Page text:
Power-Up Annuities for Steady Retirement Cash Flow

Power-Up Annuities for Steady Retirement Cash Flow

By Cathy DeWitt Dunn

Outliving retirement savings. That’s what many retirees—and those approaching the retirement ranks—cite as their number one fear. Generating reliable streams of retirement income used to be a straightforward process, one with little deviation. Investors would assemble a balanced portfolio of stocks and bonds (in the tried and true 60/40 stock-bond ratio) and withdraw four percent per year. These withdrawals would supplement income streams from social security, pensions, part time employment, and other investments such as rental property.

But that doesn’t work anymore.

The 2008 financial collapse saw to that. The typical 60/40 strategy is now largely ineffective, even dangerous. Yields on both government and corporate bonds are well below historical averages. Interest rate income from savings accounts and CDs is near zero.

According to a study by Morningstar Investment Management, investors with a typical “balanced” portfolio with a 4 percent withdrawal rate have only a coin’s toss chance of successfully realizing their retirement goals over a 30-year span. Hitting a 90 percent success probability rate would require a 2.8 percent withdrawal rate, or 42.9 percent more investment savings to pull the same dollar value as a 4 percent withdrawal rate.

Still, even with these adjustments, the challenges and risks remain. This era of increasing life spans, exploding healthcare costs, and overall economic uncertainty, wreaks havoc with retirement security. How can investors cope?

Empowering Portfolios to Meet Current Challenges
In this age of uncertainty, the definition and composition of a balanced retirement portfolio has shifted. Many advisors now suggest successful portfolios be divided roughly into thirds: one-third guaranteed income instruments, such as fixed and variable annuities; one-third traditional investments, such as mutual and bond funds; and one-third deferred annuities. Blending fixed, variable and deferred annuities with traditional investments of both low and moderate risk, is key to assembling and estate while providing steady retirement income.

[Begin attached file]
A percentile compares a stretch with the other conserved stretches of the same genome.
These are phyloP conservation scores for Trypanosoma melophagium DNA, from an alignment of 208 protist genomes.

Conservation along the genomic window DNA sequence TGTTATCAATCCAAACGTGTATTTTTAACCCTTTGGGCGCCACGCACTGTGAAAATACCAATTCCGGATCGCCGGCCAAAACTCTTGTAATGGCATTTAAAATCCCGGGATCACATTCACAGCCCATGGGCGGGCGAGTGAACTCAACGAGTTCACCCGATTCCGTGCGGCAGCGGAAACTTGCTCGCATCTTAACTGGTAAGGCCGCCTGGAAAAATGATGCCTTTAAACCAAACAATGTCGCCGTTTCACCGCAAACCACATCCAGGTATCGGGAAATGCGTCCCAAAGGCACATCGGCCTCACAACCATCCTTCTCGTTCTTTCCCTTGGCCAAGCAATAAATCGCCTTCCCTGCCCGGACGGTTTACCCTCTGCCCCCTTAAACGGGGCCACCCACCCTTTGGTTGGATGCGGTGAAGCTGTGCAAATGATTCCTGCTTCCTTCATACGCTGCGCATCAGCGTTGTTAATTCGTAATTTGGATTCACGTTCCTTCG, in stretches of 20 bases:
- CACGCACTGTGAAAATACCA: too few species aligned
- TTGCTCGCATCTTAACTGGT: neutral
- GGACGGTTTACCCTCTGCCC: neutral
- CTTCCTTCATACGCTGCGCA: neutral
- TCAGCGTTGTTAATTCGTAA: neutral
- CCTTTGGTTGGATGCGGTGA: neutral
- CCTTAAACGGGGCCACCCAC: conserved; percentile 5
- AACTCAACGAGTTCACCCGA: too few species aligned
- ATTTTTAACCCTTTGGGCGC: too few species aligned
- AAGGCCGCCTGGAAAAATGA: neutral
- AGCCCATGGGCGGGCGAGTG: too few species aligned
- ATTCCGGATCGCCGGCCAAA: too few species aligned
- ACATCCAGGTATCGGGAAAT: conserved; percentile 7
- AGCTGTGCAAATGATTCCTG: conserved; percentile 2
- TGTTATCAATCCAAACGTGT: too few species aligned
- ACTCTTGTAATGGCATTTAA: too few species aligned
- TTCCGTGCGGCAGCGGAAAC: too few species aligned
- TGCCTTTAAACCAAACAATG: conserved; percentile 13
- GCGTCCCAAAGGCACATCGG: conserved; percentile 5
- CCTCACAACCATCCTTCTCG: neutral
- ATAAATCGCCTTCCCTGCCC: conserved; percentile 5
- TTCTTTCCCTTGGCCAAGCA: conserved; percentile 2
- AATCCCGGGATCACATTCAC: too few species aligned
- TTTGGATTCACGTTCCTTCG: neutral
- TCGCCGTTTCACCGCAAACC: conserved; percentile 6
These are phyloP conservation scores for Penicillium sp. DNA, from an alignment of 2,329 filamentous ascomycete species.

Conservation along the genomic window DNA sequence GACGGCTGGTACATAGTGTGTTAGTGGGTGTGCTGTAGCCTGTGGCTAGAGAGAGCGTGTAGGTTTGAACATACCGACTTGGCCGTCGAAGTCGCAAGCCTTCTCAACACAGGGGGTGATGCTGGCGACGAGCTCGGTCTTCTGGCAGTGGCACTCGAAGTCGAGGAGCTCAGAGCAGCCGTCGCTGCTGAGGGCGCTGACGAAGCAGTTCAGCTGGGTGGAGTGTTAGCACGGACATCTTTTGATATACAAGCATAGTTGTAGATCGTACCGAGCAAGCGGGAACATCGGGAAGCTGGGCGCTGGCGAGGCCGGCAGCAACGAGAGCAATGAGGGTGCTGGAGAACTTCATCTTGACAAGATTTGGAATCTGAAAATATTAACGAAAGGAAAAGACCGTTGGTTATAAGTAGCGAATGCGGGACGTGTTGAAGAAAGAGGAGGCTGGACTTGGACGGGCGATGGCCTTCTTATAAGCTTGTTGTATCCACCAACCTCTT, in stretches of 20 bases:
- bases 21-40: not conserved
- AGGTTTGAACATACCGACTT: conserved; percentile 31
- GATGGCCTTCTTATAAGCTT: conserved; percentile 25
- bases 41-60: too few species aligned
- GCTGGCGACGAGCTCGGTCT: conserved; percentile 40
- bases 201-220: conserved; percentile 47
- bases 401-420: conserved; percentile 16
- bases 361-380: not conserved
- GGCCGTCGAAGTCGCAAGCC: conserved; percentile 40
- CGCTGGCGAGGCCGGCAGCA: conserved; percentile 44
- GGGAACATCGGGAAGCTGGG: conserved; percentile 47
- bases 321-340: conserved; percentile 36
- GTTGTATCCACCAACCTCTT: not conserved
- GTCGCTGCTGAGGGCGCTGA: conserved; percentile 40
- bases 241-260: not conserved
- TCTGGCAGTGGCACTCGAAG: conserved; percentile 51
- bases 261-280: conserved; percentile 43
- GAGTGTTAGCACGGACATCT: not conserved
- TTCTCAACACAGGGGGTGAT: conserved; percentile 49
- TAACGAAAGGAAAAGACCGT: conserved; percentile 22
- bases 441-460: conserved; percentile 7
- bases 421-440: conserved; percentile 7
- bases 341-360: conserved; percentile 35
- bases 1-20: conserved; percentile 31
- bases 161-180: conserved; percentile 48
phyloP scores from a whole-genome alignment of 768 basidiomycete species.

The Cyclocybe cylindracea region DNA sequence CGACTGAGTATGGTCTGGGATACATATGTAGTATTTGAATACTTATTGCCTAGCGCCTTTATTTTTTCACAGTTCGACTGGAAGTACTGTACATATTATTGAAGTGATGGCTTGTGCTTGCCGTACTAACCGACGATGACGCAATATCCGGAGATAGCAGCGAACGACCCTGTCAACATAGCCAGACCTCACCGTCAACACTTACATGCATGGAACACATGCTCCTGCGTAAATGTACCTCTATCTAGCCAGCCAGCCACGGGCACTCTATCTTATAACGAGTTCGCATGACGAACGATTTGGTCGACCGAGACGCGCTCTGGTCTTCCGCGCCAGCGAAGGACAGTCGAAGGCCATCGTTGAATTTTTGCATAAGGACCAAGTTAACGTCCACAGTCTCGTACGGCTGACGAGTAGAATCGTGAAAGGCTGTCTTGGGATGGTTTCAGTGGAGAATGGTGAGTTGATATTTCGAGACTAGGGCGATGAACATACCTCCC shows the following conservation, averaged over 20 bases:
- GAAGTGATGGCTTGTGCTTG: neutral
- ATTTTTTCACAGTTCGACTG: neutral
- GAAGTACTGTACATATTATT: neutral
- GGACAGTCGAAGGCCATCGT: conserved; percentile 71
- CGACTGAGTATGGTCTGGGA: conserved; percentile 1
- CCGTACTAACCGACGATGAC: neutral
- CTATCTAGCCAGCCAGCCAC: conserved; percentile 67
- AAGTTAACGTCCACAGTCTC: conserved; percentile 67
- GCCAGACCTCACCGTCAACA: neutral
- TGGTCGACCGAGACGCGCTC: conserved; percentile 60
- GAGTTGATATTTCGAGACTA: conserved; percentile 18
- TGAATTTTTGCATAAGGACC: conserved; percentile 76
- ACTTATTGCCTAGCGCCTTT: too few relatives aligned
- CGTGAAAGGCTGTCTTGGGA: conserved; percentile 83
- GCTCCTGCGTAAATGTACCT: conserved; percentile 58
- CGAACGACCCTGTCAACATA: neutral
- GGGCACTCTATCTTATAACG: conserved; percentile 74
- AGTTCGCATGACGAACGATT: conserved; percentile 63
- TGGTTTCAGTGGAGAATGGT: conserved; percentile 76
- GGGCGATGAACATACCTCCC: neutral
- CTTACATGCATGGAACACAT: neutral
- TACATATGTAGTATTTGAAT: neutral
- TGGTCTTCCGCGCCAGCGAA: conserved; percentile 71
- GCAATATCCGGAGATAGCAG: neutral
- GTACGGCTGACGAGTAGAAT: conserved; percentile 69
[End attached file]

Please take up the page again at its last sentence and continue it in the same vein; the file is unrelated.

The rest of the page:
In these strategies, lifetime-payout annuities become increasingly important. Think of these annuities as a hedge against longevity risk, one that exchanges accumulated investment into payments over the lifetime of the investor. These come in two flavors: fixed and variable.

Fixed-payment annuities pay a fixed dollar amount each period over the lifetime of the investor. Disbursements from variable-payment annuities fluctuate, depending on the performance of the investments held within the plan. By combining these two instruments in a retirement portfolio, investors can structure a modest hedge against inflation.

Annuities as Retirement Income Engines
To this blend, investors can add deferred annuities, or plans that delay payments of income until the investor elects to receive them, such as at age 85 and after. Deferred annuities have two primary phases: the wealth-building phase in which investors make contributions; and the income phase, whereby the plan is converted into an annuity and retirement income is generated. Some advisors suggest that a substantial portion of total wealth should be allocated to annuities, with as much as 75 percent of the desired level of retirement income longevity insured.

Studies show that retirement strategies relying on traditional 60/40 balancing with no annuity have a higher risk of failing to provide required income needs. With these strategies, the probability of success drops significantly before age 80. By combining traditional investments with instruments that insure against longevity risk, such as a mix of annuities, investors increase the odds of meeting income goals over an investor’s lifetime.

Annuity product guarantees rely on the financial strength and claims-paying ability of the issuing insurer. This material has been prepared for informational and educational purposes only. It is not intended to provide, and should not be relied upon for, accounting, legal, tax or investment advice. Please consult with a professional specializing in these areas regarding the applicability of this information to your situation.


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